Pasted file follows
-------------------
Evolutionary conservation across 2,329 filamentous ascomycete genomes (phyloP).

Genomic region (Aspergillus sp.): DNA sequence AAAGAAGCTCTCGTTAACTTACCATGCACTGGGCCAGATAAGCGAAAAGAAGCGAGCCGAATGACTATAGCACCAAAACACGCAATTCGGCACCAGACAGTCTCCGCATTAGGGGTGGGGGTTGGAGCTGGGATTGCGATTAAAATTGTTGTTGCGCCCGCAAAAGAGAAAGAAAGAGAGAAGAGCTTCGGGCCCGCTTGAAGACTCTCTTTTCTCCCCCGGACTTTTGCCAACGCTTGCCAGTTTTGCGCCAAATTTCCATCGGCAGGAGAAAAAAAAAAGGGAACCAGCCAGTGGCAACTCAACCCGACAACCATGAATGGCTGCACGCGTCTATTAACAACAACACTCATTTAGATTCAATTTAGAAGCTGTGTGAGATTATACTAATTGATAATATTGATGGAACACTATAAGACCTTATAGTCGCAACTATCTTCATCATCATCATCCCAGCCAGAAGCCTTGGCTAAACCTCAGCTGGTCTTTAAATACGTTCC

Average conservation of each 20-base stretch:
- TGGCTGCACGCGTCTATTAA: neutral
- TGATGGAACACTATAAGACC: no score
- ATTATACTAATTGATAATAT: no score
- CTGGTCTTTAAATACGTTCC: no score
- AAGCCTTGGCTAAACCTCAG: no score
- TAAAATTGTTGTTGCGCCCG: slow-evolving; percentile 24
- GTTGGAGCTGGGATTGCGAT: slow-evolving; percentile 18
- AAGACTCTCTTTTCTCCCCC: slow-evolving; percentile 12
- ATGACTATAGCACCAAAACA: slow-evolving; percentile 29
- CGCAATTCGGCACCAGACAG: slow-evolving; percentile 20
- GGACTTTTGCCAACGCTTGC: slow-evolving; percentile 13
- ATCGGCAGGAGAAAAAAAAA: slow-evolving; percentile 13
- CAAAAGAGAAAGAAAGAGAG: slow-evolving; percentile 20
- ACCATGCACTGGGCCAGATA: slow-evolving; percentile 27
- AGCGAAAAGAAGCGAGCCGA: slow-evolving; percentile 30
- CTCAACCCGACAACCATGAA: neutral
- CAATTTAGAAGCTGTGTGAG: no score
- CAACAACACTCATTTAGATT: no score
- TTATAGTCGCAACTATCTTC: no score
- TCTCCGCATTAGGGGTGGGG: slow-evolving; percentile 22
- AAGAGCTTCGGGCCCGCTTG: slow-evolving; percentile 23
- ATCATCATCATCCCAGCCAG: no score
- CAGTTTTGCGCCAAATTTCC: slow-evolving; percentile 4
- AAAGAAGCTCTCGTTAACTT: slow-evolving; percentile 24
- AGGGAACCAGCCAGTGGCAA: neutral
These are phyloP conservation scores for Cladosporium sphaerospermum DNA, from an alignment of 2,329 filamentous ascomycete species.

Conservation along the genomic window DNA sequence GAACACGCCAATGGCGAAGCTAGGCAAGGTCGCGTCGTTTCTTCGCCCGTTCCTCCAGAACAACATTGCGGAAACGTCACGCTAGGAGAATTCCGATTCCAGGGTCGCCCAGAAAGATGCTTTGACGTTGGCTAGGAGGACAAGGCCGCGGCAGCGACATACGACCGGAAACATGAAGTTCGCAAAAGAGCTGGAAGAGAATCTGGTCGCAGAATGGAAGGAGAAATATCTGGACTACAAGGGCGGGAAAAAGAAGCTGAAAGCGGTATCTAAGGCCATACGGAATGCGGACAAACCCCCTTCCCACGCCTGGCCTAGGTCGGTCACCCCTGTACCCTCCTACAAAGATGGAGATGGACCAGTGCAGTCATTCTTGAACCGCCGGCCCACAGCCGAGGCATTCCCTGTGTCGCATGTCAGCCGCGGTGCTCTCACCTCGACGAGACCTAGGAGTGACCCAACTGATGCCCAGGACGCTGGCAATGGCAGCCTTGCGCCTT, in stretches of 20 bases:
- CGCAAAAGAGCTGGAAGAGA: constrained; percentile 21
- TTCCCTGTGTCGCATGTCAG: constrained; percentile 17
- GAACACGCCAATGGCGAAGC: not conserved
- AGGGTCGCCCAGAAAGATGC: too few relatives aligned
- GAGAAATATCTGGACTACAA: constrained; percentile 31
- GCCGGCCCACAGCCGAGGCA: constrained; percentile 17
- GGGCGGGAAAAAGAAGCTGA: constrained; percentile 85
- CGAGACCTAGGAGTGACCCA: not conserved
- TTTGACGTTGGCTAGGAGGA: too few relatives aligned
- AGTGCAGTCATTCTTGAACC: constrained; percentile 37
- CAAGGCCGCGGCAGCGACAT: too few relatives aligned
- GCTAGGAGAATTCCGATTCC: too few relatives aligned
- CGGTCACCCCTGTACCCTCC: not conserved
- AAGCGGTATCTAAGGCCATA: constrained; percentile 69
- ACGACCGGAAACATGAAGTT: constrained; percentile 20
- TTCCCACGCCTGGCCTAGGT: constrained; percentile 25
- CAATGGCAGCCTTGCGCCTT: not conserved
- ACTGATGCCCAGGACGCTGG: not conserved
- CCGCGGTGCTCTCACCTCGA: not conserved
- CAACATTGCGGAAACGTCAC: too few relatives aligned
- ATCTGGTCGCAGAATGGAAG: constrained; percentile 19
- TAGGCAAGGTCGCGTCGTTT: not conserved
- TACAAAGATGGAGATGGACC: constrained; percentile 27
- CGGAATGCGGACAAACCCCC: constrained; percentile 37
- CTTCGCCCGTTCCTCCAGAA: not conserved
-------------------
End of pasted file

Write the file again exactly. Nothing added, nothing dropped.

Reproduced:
Evolutionary conservation across 2,329 filamentous ascomycete genomes (phyloP).

Genomic region (Aspergillus sp.): DNA sequence AAAGAAGCTCTCGTTAACTTACCATGCACTGGGCCAGATAAGCGAAAAGAAGCGAGCCGAATGACTATAGCACCAAAACACGCAATTCGGCACCAGACAGTCTCCGCATTAGGGGTGGGGGTTGGAGCTGGGATTGCGATTAAAATTGTTGTTGCGCCCGCAAAAGAGAAAGAAAGAGAGAAGAGCTTCGGGCCCGCTTGAAGACTCTCTTTTCTCCCCCGGACTTTTGCCAACGCTTGCCAGTTTTGCGCCAAATTTCCATCGGCAGGAGAAAAAAAAAAGGGAACCAGCCAGTGGCAACTCAACCCGACAACCATGAATGGCTGCACGCGTCTATTAACAACAACACTCATTTAGATTCAATTTAGAAGCTGTGTGAGATTATACTAATTGATAATATTGATGGAACACTATAAGACCTTATAGTCGCAACTATCTTCATCATCATCATCCCAGCCAGAAGCCTTGGCTAAACCTCAGCTGGTCTTTAAATACGTTCC

Average conservation of each 20-base stretch:
- TGGCTGCACGCGTCTATTAA: neutral
- TGATGGAACACTATAAGACC: no score
- ATTATACTAATTGATAATAT: no score
- CTGGTCTTTAAATACGTTCC: no score
- AAGCCTTGGCTAAACCTCAG: no score
- TAAAATTGTTGTTGCGCCCG: slow-evolving; percentile 24
- GTTGGAGCTGGGATTGCGAT: slow-evolving; percentile 18
- AAGACTCTCTTTTCTCCCCC: slow-evolving; percentile 12
- ATGACTATAGCACCAAAACA: slow-evolving; percentile 29
- CGCAATTCGGCACCAGACAG: slow-evolving; percentile 20
- GGACTTTTGCCAACGCTTGC: slow-evolving; percentile 13
- ATCGGCAGGAGAAAAAAAAA: slow-evolving; percentile 13
- CAAAAGAGAAAGAAAGAGAG: slow-evolving; percentile 20
- ACCATGCACTGGGCCAGATA: slow-evolving; percentile 27
- AGCGAAAAGAAGCGAGCCGA: slow-evolving; percentile 30
- CTCAACCCGACAACCATGAA: neutral
- CAATTTAGAAGCTGTGTGAG: no score
- CAACAACACTCATTTAGATT: no score
- TTATAGTCGCAACTATCTTC: no score
- TCTCCGCATTAGGGGTGGGG: slow-evolving; percentile 22
- AAGAGCTTCGGGCCCGCTTG: slow-evolving; percentile 23
- ATCATCATCATCCCAGCCAG: no score
- CAGTTTTGCGCCAAATTTCC: slow-evolving; percentile 4
- AAAGAAGCTCTCGTTAACTT: slow-evolving; percentile 24
- AGGGAACCAGCCAGTGGCAA: neutral
These are phyloP conservation scores for Cladosporium sphaerospermum DNA, from an alignment of 2,329 filamentous ascomycete species.

Conservation along the genomic window DNA sequence GAACACGCCAATGGCGAAGCTAGGCAAGGTCGCGTCGTTTCTTCGCCCGTTCCTCCAGAACAACATTGCGGAAACGTCACGCTAGGAGAATTCCGATTCCAGGGTCGCCCAGAAAGATGCTTTGACGTTGGCTAGGAGGACAAGGCCGCGGCAGCGACATACGACCGGAAACATGAAGTTCGCAAAAGAGCTGGAAGAGAATCTGGTCGCAGAATGGAAGGAGAAATATCTGGACTACAAGGGCGGGAAAAAGAAGCTGAAAGCGGTATCTAAGGCCATACGGAATGCGGACAAACCCCCTTCCCACGCCTGGCCTAGGTCGGTCACCCCTGTACCCTCCTACAAAGATGGAGATGGACCAGTGCAGTCATTCTTGAACCGCCGGCCCACAGCCGAGGCATTCCCTGTGTCGCATGTCAGCCGCGGTGCTCTCACCTCGACGAGACCTAGGAGTGACCCAACTGATGCCCAGGACGCTGGCAATGGCAGCCTTGCGCCTT, in stretches of 20 bases:
- CGCAAAAGAGCTGGAAGAGA: constrained; percentile 21
- TTCCCTGTGTCGCATGTCAG: constrained; percentile 17
- GAACACGCCAATGGCGAAGC: not conserved
- AGGGTCGCCCAGAAAGATGC: too few relatives aligned
- GAGAAATATCTGGACTACAA: constrained; percentile 31
- GCCGGCCCACAGCCGAGGCA: constrained; percentile 17
- GGGCGGGAAAAAGAAGCTGA: constrained; percentile 85
- CGAGACCTAGGAGTGACCCA: not conserved
- TTTGACGTTGGCTAGGAGGA: too few relatives aligned
- AGTGCAGTCATTCTTGAACC: constrained; percentile 37
- CAAGGCCGCGGCAGCGACAT: too few relatives aligned
- GCTAGGAGAATTCCGATTCC: too few relatives aligned
- CGGTCACCCCTGTACCCTCC: not conserved
- AAGCGGTATCTAAGGCCATA: constrained; percentile 69
- ACGACCGGAAACATGAAGTT: constrained; percentile 20
- TTCCCACGCCTGGCCTAGGT: constrained; percentile 25
- CAATGGCAGCCTTGCGCCTT: not conserved
- ACTGATGCCCAGGACGCTGG: not conserved
- CCGCGGTGCTCTCACCTCGA: not conserved
- CAACATTGCGGAAACGTCAC: too few relatives aligned
- ATCTGGTCGCAGAATGGAAG: constrained; percentile 19
- TAGGCAAGGTCGCGTCGTTT: not conserved
- TACAAAGATGGAGATGGACC: constrained; percentile 27
- CGGAATGCGGACAAACCCCC: constrained; percentile 37
- CTTCGCCCGTTCCTCCAGAA: not conserved